On January 30, the USDA held its first ever industry day on the newly established Farm to Fleet initiative, which seeks to provide price support from Commodity Credit Corporation (CCC) funds to allow the Department of Defense to purchase biofuels at the same cost as traditional bulk fuel purchases. With an expected solicitation this spring, Farm to Fleet hopes to provide 336 million gallons per year of fuel to the military by 2020.

Feedstocks : Farm to Fleet requires domestically produced, USDA-listed feedstocks to be eligible for conversion into finished fuels. Leading candidate feedstocks will likely be from fuel pathways that are Renewable Fuel Standard (RFS2) compliant. Acceptable feedstocks include, but are not limited to:

  • Slash, pre-commercial thinnings, tree residue and forest residue
  • Wood mill residue and waste
  • Camelina and camelina oil
  • Non-food grade corn oil
  • Rapeseed oil
  • Cellulosic biomass from crop residues
  • Switchgrass
  • Miscanthus
  • Energy cane
  • Fats, oils, and greases derived from initial vegetable or animal processing

Food waste, yard waste, and municipal solid waste would not be eligible.

Conversion Pathways : The Navy is seeking hydro-processed esters and fatty acid (HEFA) jet fuel or Fischer-Tropsch (F-T) pathways. HEFA jet fuel, refined from vegetable and animal oils, received ASTM certification in 2011 for commercial airline use. In the summer of 2012, the Navy successfully used 50/50 HEFA JP-5 and F-76 blends in its Rim of the Pacific (RIMPAC) exercises. Biomass utilized in F-T fuel is gasified into a syngas, and synthesized using the Fischer-Tropsch process, one of the most established and tested conversion processes for coal, natural gas, and biomass feedstocks in the military.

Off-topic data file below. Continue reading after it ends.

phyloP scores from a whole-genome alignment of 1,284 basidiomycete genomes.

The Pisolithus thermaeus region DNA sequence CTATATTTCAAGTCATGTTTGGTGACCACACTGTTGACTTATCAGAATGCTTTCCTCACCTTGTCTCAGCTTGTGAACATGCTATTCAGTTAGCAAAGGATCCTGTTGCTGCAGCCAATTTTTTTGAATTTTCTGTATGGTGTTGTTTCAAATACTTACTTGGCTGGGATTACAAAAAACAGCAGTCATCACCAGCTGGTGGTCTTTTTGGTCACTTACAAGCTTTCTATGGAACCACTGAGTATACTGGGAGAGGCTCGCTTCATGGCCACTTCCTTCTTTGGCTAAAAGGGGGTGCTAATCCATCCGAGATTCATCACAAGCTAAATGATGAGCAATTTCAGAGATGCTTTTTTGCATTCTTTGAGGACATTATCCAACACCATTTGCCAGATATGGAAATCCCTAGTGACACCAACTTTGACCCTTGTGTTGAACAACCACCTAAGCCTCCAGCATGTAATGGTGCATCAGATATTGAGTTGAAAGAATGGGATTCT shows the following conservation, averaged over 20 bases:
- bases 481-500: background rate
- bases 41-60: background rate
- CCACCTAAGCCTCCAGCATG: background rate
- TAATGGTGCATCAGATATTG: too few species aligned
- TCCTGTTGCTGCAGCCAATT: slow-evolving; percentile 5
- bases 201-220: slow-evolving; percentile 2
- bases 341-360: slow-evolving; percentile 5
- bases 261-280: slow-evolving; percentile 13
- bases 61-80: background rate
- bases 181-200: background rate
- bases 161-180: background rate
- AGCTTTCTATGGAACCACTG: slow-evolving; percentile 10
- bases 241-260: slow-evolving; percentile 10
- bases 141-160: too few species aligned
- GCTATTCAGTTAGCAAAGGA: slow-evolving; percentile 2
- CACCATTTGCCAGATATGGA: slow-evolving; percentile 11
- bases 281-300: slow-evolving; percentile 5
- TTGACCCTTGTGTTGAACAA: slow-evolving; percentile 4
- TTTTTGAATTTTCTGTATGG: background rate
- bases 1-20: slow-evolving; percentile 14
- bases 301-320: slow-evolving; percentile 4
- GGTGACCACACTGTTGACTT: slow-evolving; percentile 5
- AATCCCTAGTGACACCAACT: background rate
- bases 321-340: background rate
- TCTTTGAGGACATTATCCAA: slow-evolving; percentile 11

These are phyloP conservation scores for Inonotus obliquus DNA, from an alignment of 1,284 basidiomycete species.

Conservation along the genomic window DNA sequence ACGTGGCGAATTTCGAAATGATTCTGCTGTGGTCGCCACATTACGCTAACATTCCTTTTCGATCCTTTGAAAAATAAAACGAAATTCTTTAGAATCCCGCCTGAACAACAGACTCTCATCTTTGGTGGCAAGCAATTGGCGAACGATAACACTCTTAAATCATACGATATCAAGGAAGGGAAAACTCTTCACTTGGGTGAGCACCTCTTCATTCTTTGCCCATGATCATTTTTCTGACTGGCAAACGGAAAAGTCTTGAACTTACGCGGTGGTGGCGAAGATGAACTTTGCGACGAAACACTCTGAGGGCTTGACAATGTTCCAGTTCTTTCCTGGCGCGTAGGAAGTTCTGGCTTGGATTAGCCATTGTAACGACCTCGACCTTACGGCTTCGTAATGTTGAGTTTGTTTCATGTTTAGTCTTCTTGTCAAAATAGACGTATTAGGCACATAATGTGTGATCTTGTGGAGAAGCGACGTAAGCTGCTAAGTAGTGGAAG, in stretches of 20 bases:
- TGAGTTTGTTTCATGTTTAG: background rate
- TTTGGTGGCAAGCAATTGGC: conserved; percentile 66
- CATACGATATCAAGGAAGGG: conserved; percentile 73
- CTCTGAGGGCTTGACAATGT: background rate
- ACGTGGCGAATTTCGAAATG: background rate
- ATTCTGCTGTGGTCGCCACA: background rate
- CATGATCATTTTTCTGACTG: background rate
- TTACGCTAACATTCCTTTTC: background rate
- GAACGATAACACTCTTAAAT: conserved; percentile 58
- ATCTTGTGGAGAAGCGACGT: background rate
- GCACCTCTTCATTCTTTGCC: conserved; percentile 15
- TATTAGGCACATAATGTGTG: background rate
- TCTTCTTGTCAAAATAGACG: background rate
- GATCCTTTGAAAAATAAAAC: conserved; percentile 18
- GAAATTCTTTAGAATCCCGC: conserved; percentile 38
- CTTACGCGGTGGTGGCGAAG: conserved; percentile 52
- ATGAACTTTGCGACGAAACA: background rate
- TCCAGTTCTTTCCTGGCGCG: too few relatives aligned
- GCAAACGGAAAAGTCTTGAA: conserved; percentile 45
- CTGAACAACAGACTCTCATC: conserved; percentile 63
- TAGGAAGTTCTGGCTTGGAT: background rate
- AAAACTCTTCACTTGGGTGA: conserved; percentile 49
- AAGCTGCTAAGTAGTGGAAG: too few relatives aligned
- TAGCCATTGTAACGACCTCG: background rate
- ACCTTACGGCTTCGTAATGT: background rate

From 2007-2012, the Defense Logistics Agency (DLA) purchased over 1,000,000 gallons of HEFA and 730,000 gallons of F-T for research, testing, and evaluation.

While other pathways have been tested by DOD, such as Alcohol-to-Jet fuel and Direct Sugar to Hydrocarbon, the 2012 RIMPAC exercises for the ‘Great Green Fleet’ solidified HEFA and F-T as the leading, proven biofuel pathways for this program.

Finished Fuels: JP-5 fuel has a wide range of applications, including aviation, carrier support equipment, emergency diesel generators, and ship propulsion (when downgraded). The most recent certification in July 2013 includes blends up to 50 percent of HEFA and F-T.

F-76 fuel is used in gas turbines, diesel engines, and boilers across the Navy’s many ships. F-76 is expected to receive its latest certification in February 2014, for up to 50 percent blends of HEFA and F-T as well.

For both fuels, military specifications must be met for the fuel to be considered a ‘drop-in fuel’, where the fuel can be mixed or alternated with petroleum fuel, with no changes to the aircraft, ship, or fueling and delivery infrastructure required.